In the forthcoming March issue of financial-i-magazine, I pose the same question to Clearstream International's CEO Jeffrey Tessler, who maintains that Clearstream is an integral part of Deutsche Börse group, comprising 40% of its revenues.

But in the rapidly evolving exchange landscape, anything is possible it seems and no one should underestimate the persuasiveness of an exchange's shareholders, particularly if other shareholders start making similar demands.

Thursday, February 22, 2007

Fear and loathing on the acquisition trail

While the NYSE and Euronext put the final touches to their cross-Atlantic mega-merger, some may be thinking was the London Stock Exchange (LSE) right to slight the Nasdaq's advances.

Well apart from the obvious economies of scale and cost synergies that most mergers entail, it is easy to forget about the cultural and integration challenges that a merger on the scale of the NYSE's and Euronext's involves. Having cleared the regulatory hurdle, it is too soon to say whether they will clear the final hurdle, successfully integrating the two companies.

With that in mind then the LSE's 'go it alone' stance does not seem that brazen given that the London Stock Exchange is a revered institution and a merger with a US exchange would present significant cultural as well as technical challenges.

All is not necessarily lost though for those exchanges that say no to mergers. Acquisition is not the only option for the LSE or the Nasdaq looking to eke some value from its 29.16% minority investment in the LSE.

Bob McDowall, senior analyst, TowerGroup, believes that "interoperability" may be the "route to salvation for Nasdaq and the LSE."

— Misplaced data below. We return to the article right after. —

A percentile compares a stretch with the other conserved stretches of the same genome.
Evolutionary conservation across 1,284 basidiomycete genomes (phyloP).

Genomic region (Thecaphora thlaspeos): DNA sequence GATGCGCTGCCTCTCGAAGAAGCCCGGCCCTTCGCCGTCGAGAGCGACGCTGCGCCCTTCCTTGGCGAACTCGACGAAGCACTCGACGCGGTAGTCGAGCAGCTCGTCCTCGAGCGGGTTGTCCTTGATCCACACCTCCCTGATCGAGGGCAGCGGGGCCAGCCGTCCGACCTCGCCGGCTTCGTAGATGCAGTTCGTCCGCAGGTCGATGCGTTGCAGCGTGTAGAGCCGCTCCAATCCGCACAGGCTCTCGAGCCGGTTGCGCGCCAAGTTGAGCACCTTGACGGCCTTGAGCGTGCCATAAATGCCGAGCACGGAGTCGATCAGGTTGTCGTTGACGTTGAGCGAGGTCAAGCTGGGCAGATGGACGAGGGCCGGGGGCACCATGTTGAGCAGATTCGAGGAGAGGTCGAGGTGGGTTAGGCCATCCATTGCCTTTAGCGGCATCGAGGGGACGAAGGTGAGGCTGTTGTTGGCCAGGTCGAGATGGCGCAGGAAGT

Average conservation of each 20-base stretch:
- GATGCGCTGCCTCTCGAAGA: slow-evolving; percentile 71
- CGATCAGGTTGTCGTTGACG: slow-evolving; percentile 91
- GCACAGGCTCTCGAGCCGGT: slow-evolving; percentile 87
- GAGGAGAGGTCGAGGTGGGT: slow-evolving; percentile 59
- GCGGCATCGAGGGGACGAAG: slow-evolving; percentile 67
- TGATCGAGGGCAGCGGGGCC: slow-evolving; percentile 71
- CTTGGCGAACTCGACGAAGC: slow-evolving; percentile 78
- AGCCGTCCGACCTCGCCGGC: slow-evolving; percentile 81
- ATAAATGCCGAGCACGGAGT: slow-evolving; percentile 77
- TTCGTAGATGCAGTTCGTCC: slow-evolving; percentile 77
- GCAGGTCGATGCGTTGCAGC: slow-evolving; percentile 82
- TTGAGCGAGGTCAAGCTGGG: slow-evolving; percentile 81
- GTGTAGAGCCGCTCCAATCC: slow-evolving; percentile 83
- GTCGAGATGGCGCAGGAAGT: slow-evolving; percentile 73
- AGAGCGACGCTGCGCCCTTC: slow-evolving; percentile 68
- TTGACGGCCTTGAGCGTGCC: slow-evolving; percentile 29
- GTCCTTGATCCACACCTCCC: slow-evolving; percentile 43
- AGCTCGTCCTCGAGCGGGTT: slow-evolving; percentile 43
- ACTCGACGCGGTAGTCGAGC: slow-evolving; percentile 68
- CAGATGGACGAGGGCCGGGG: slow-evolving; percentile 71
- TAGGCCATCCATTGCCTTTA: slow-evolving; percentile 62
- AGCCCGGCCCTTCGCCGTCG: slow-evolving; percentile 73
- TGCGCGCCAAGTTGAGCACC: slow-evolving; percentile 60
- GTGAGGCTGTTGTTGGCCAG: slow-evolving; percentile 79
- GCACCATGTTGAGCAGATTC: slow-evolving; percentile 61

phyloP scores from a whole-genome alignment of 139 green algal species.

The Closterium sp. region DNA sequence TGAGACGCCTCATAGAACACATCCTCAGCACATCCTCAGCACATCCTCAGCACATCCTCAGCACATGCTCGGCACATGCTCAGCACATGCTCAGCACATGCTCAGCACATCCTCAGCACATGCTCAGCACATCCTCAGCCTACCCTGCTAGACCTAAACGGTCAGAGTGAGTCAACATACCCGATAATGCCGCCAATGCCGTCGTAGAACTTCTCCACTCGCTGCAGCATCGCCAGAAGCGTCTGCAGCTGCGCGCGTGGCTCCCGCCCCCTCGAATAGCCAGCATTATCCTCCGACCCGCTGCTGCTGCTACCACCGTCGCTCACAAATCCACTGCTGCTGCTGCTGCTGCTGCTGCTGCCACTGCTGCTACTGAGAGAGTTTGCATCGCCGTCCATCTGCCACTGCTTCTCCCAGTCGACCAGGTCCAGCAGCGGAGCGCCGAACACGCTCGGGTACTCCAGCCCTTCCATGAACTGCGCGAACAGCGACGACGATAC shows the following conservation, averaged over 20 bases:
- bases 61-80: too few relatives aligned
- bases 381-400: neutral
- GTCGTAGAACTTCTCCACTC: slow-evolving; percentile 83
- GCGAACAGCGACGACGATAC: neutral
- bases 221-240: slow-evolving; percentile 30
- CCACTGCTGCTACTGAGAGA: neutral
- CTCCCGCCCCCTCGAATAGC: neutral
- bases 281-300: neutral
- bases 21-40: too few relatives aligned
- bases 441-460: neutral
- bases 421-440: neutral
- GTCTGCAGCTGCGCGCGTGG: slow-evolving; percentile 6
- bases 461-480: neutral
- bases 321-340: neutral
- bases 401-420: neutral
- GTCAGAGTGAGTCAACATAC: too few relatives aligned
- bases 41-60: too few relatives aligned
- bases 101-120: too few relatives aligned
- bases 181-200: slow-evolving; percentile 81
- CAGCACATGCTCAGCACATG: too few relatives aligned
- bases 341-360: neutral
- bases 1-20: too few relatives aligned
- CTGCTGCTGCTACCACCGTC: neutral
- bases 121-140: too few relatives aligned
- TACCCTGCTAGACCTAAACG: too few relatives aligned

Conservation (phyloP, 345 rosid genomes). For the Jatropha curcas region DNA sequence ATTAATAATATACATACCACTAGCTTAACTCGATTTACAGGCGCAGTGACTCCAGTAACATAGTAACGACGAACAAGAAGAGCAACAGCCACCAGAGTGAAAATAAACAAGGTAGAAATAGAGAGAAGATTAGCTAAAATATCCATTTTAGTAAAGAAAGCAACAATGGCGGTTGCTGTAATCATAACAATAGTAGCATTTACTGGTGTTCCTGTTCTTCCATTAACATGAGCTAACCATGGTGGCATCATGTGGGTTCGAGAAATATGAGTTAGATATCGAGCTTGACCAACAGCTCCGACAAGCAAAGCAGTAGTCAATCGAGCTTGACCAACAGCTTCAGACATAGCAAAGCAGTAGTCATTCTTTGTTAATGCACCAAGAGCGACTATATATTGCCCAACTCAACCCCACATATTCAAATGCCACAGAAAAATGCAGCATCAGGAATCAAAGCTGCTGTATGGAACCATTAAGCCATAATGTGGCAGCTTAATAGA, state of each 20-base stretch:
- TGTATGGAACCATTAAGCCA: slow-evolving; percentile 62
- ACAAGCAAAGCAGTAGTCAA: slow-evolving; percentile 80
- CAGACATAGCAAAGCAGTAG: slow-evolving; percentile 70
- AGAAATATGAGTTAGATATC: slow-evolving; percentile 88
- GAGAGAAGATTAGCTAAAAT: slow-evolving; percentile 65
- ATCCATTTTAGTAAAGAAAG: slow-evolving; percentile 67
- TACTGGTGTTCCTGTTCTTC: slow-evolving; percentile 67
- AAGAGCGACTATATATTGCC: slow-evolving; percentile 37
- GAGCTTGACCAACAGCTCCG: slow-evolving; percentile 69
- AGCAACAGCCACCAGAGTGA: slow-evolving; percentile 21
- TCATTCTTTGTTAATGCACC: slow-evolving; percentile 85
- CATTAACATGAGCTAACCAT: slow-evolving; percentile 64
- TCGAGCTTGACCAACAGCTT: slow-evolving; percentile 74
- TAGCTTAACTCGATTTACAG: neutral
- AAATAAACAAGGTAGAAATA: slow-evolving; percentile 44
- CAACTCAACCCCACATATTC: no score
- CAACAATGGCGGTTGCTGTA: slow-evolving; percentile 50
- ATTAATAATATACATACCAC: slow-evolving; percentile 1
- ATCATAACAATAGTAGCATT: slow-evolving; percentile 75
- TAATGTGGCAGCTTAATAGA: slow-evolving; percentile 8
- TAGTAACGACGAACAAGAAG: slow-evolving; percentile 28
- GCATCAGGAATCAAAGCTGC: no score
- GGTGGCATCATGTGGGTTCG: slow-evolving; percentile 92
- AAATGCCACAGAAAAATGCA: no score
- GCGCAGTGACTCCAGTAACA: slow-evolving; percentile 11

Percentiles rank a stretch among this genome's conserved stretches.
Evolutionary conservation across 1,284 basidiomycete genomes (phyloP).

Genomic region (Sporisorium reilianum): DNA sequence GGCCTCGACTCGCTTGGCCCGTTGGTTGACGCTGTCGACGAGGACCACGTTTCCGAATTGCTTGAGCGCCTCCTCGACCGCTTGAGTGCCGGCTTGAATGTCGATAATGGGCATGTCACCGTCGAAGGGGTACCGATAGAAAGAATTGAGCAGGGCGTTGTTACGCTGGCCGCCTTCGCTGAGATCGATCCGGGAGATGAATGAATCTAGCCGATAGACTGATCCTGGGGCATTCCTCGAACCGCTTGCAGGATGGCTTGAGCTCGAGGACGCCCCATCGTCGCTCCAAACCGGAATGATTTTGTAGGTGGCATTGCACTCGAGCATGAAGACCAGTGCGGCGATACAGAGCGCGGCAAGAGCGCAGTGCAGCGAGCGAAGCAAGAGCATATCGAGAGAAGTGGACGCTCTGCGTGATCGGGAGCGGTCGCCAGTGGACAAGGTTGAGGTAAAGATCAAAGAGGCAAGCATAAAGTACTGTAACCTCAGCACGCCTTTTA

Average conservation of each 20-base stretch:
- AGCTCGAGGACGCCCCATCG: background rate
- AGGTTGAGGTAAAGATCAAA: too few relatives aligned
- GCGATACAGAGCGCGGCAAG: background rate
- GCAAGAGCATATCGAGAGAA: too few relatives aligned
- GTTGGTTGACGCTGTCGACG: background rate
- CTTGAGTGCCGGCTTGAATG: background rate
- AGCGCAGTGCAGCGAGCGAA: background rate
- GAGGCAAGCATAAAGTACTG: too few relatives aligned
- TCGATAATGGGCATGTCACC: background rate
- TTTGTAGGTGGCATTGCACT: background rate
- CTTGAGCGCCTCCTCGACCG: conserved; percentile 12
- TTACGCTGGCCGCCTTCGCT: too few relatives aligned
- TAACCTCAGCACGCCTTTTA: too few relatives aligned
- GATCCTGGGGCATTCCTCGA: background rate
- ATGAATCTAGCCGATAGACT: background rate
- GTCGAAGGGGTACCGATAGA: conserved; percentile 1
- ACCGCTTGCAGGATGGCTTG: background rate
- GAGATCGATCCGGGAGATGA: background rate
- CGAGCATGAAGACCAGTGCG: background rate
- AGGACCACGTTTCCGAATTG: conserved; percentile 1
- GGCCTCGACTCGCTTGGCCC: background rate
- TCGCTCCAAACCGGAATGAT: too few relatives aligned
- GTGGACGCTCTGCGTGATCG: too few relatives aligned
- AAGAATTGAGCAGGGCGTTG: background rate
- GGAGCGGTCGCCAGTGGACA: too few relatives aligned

In his latest research note, McDowall writes:

"Adopting a strategy of interoperability is a mutually co-operative, lower-risk approach to consolidation than acquisition, which carries reputational risk if it fails. However, for the LSE interoperability offers it the distinct business and technical benefits as a mechanism for the consolidation of exchanges without losing the independence a takeover removes."

According to McDowall, interoperability would allow the LSE to assess over time the extent to which it wants to work with other exchanges; it would also mean less
uncertainty for shareholders and stakeholders.

No rattling of sabres

Well there has been a lot of 'sabre rattling' going on around investment banks threatening to set up multilateral trading facilities to challenge the monopoly of Europe's exchanges.

However, one platform, Equiduct, which resurrected the old Easdaq pan-European exchange platform, appears to be doing a lot more than waving its sabre about provocatively. For those sceptics who thought it may not get off the ground (or was that Project Turquoise), Equiduct is demonstrating all the signs of a trading platform in the throes of going live.

Willy Van Stappen, ex LCH.Clearnet, has joined Equiduct as chief operating officer. He will be focused on the provision of 'best execution' services that Equiduct plans to offer including enabling firms to trade instruments listed across 29 markets via a single platform.

Equiduct has also secured its first round of funding from Belgium-based Bams Angels Fund and a group of London-based industry professionals (presumably that means investment banks or individuals that want to put the exchanges' noses out of joint). Market data service are scheduled for Q3 this year with trading on Equiduct expected to commence in Q1 2008.

Tuesday, February 20, 2007